Slab Review: Maar’s “Absolute Delay”

Maar - Absolute Delay

What’s square and white and blue all over? The extremely misleading cover of Maar’s Absolute Delay, an all-consuming pitch-black drone/ambient record from Michael Vallera and Joseph Clayton Mills.


On their sophomore tape, the Chicago-based duo offers up six edgy, expansive, and evocative minimalist compositions that totally ignore the traditional constructs of time. And yet, there are beats—though it’s difficult to really call them beats because they just seem so accidental—that accompany the scrapes, feedback, static, corrupted signals, and otherwise strange textures and sounds that populate this strange, intimate galaxy.


The title track, with its menacing thuds and clanging bells, serves as an unkind introduction to the album before the 13-minute “Rime” takes over. A slow-moving flood of oppressive ambience from start to finish, “Rime” is the album’s most desolate and void-like track.


Maar - Absolute Delay

Only one-third of the way in, and this ominous adventure is off to a great start. But, truth be told, the rest of Absolute Delay is actually the best of Absolute Delay.


A glacial, unsettling tour of some truly dark territory, “Contour” (where the album kicks its cinematic magic into high gear), “The Hour Angles,” “Walled Plain” and “Dives” work together and against each other as a string of vignettes that seem to tell a loose, wordless story, sort of like a vivid, discombobulated dream. It just goes to show you that music of this nature is very much like a Rorschach test: abstract, slightly perplexing, and totally open to interpretation.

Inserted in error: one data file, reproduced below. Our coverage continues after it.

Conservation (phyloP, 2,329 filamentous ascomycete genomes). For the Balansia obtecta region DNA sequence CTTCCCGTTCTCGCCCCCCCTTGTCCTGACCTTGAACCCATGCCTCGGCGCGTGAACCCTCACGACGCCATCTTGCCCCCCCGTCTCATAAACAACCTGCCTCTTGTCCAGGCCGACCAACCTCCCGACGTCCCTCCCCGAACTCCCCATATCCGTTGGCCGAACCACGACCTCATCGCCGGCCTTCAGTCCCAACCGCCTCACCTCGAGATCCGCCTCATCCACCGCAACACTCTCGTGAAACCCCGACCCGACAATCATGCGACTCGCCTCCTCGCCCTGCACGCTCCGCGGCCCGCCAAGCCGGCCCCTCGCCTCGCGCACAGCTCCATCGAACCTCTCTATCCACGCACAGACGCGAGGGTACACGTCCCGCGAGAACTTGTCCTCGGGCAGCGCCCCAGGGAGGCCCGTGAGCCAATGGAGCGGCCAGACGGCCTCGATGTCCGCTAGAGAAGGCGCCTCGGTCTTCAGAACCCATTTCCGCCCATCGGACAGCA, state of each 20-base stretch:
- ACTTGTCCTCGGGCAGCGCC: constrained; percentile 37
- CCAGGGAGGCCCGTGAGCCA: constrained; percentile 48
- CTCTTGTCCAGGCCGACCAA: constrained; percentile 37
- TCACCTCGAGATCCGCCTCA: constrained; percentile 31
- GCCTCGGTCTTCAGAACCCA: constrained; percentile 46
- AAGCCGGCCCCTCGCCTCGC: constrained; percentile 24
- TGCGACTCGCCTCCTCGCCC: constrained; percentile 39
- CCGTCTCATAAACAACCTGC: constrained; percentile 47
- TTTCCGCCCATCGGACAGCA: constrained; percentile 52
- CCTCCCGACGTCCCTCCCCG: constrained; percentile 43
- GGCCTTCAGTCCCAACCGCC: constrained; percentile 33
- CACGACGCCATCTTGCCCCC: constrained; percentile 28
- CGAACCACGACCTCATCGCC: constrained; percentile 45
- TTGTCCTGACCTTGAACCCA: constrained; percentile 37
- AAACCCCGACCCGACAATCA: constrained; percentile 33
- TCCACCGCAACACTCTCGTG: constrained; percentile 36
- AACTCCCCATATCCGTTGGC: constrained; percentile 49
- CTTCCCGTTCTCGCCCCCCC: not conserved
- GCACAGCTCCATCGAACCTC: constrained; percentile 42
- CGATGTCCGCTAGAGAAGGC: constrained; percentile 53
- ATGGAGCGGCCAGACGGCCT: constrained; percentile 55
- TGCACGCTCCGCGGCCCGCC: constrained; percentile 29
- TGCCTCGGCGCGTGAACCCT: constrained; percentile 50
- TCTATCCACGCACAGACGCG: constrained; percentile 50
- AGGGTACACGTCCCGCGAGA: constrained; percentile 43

An escalating, off-kilter tribal beat acts as the spine of “The Hour Angles.” However, it has some percussive competition: a steady metallic clang echoes in the distance. The clashing of these two pseudo-beats conjures the image of an invisible killer warming up for a routine murder somewhere deep in the woods. It really gets the blood pumping, too. And to add authenticity to the scene, the high-pitched crinkling that eventually eases itself into the track resembles the familiar hot-summer-night sounds of trickling water and sleepless insects.



Maar’s dub influences warp and thicken “Walled Plain.” Perhaps taking place in the very same creepy forest as “The Hour Angles,” “Walled Plain” sounds kind of like a brief, shamanistic ritual where pain is a key ingredient. There might be a clay pipe in here somewhere, but there’s definitely some good old-fashioned ethereal chanting. While these vocals provide the only source of light on Absolute Delay, they don’t last long: the cold-sweat intensity of everything else that surrounds them simply smothers them out. (See also: “Spurned” by Severed Heads.)


We’re not out of the woods yet. “Dives” closes out Absolute Delay on a somber note with another eerie, repetitious centerpiece: the sound of someone digging a hole—and that someone is clearly the killer from “The Hour Angles.” It’s a remorseful rhythm, though, almost as if the killer knows he or she is trapped in this torturous cycle of murder. Underneath it all, a ghostly organ sways between the same two chords, giving off a morbidly sweet vibe. However, there’s hardly anything comforting about it.


In fact, the impenetrable post-midnight ambience of Absolute Delay will make you rethink your silly little claim about not being afraid of the dark. The irony is that turning the lights on would only ruin the experience of this exquisite black abyss.


Released: July 22, 2016

Label: Umor Rex


-Jason Mosheim



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